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Archive for February, 2010

Since Oscar season is thankfully drawing to a close (there really hasn’t been a who-will-win suspense in the major categories in the least few years), I wanted to comment on the “It’s Time” meme Mark Harris served up (among other concepts) in a recent issue of New York magazine.  Not so much about the concept, but about great performers who never received recognition from the Academy.

Inspired by TCM’s annual 31 Days of Oscar, Nathaniel over at The Film Experience posted a contest (now over) on the very subject: a gripe about a multiple nominee who has never won the prize.  His own list includes current stars Michelle Pfeiffer, Julianne Moore, Glenn Close, and Sigourney Weaver, along with cannonical performers Barbara Stanwyck and Judy Garland.  Yes, he’s a self-described “actressexual”.

Since I never win things like this, I figured I’d post my own entry – after the jump.  The only changes I made were capitalization, since I tend to use lower case in most, if not all, personal email.

After my rant, comment on who you think is missing a competitive Oscar.

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Holy frak!

I really had no expectations of this when I started to follow her on Twitter, but holy frak!  Four-time Emmy winner Valerie Harper!  Me!  I mean, I’m seeing Looped & all in a few weeks, but seriously!  Deep, deep breaths.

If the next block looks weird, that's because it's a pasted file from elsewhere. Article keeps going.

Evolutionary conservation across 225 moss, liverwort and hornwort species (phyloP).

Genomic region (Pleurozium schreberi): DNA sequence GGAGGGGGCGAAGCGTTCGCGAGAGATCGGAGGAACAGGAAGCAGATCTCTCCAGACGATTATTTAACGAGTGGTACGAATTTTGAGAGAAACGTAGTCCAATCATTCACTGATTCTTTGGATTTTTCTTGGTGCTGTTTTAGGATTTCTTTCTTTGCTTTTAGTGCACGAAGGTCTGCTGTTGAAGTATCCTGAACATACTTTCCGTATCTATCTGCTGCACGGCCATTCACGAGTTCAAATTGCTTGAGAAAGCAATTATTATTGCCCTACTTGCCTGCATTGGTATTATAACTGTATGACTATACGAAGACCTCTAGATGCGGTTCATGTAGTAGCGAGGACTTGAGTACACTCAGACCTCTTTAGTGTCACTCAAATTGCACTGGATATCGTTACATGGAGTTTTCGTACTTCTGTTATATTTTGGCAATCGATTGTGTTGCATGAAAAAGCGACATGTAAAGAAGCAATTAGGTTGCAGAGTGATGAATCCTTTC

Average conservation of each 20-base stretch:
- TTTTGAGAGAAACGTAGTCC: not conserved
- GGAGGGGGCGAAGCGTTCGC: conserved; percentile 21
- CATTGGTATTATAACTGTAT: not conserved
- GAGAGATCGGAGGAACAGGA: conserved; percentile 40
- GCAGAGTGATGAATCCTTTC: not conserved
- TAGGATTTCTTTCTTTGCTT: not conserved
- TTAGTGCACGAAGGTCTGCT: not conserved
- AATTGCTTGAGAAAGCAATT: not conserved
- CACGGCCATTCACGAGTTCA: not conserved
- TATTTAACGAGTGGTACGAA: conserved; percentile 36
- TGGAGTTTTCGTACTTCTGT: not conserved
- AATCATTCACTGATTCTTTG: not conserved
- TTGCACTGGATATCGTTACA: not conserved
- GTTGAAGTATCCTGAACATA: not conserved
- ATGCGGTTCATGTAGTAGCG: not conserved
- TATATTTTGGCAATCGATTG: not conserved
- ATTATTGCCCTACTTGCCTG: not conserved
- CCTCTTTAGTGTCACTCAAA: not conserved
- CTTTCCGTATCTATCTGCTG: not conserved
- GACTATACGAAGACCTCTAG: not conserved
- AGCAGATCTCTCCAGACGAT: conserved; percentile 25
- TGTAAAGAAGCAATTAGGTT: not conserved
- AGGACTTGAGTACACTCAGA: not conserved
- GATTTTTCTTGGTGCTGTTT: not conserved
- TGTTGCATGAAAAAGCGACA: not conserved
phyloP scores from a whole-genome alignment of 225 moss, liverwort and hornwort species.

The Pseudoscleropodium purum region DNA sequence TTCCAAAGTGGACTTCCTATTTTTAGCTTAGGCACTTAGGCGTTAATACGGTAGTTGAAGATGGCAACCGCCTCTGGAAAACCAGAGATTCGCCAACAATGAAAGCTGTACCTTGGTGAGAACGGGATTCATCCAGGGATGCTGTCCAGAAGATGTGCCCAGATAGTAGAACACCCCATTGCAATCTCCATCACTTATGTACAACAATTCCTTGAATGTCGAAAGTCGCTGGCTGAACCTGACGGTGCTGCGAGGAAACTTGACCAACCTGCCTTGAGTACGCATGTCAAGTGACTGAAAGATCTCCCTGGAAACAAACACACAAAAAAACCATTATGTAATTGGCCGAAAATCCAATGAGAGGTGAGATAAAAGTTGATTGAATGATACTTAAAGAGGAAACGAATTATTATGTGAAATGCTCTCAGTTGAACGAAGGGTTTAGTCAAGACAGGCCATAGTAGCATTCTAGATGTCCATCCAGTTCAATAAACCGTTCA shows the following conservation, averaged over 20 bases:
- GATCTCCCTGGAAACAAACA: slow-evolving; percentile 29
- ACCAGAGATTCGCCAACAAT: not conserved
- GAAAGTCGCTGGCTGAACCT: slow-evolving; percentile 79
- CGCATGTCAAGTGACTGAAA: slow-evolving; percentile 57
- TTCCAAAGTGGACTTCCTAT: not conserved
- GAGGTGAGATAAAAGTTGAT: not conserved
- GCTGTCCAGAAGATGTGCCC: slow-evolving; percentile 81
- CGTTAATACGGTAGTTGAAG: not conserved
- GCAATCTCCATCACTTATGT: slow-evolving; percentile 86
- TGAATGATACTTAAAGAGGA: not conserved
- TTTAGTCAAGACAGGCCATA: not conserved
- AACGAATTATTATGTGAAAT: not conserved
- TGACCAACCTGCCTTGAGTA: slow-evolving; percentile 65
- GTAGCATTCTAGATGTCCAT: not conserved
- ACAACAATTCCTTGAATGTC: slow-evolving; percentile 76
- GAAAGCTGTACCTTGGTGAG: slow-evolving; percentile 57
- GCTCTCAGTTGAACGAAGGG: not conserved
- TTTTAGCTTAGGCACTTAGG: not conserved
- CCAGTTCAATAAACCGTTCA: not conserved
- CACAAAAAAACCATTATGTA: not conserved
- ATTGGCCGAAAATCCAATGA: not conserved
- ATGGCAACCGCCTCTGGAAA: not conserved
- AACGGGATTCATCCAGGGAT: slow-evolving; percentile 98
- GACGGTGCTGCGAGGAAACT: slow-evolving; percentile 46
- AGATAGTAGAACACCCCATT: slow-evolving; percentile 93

The queening out is passing.  At least a little bit.  I will be pulling out the old Mary Tyler Moore and Rhoda DVD‘s now.  And counting down to seeing Looped with Valerie as Tallulah Bankhead.

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From the BBC’s adaptation of Simon Doonan’s memior, Beautiful People is a delightful pastiche to growing up gay & fabulous.

And, being young, gay & fabulous, auditioning for the school musical is a must.  I even did it once.  Alas, not meant for the stage am I.  Here’s the show’s great musical moment on the way to school that audition morning, blending a marvelous set of showtunes.

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The talent is outstanding: Douglas Carter Beane, John Lithgow & Jennifer Ehle.

The barbs are vicious, pernicious & delicious.

The play, however, is a disappointment.

Mr. & Mrs. Fitch, Carter Beane’s new play at Second Stage Theatre starring Lithgow & Ehle, isn’t nearly the sum of its parts.  The play is a two-person show, focusing on a married couple where the husband is a gossip columnist and the wife, well, helps him, I suppose.  And needing to make that supposition gets to the core of my problem with the play.

Carter Beane, a Tony winner for his satire The Little Dog Laughed and writer of the hilarious book for Xanadu, has clearly been sharpening his talons and hording zingers to unleash.  Probably the wittiest writer for the main stage these days, he never had a problem writing as if he were the person scribe for Bette Davis.  The problem isn’t the dialogue.  Its the plotting and characterizations.  While The Little Dog Laughed was a specific set of circumstances he was reacting to (that being a closeted mainstream screen star), here Carter Beane is more focused on an environment (this time the celebrity gossip mentality that has overtaken news).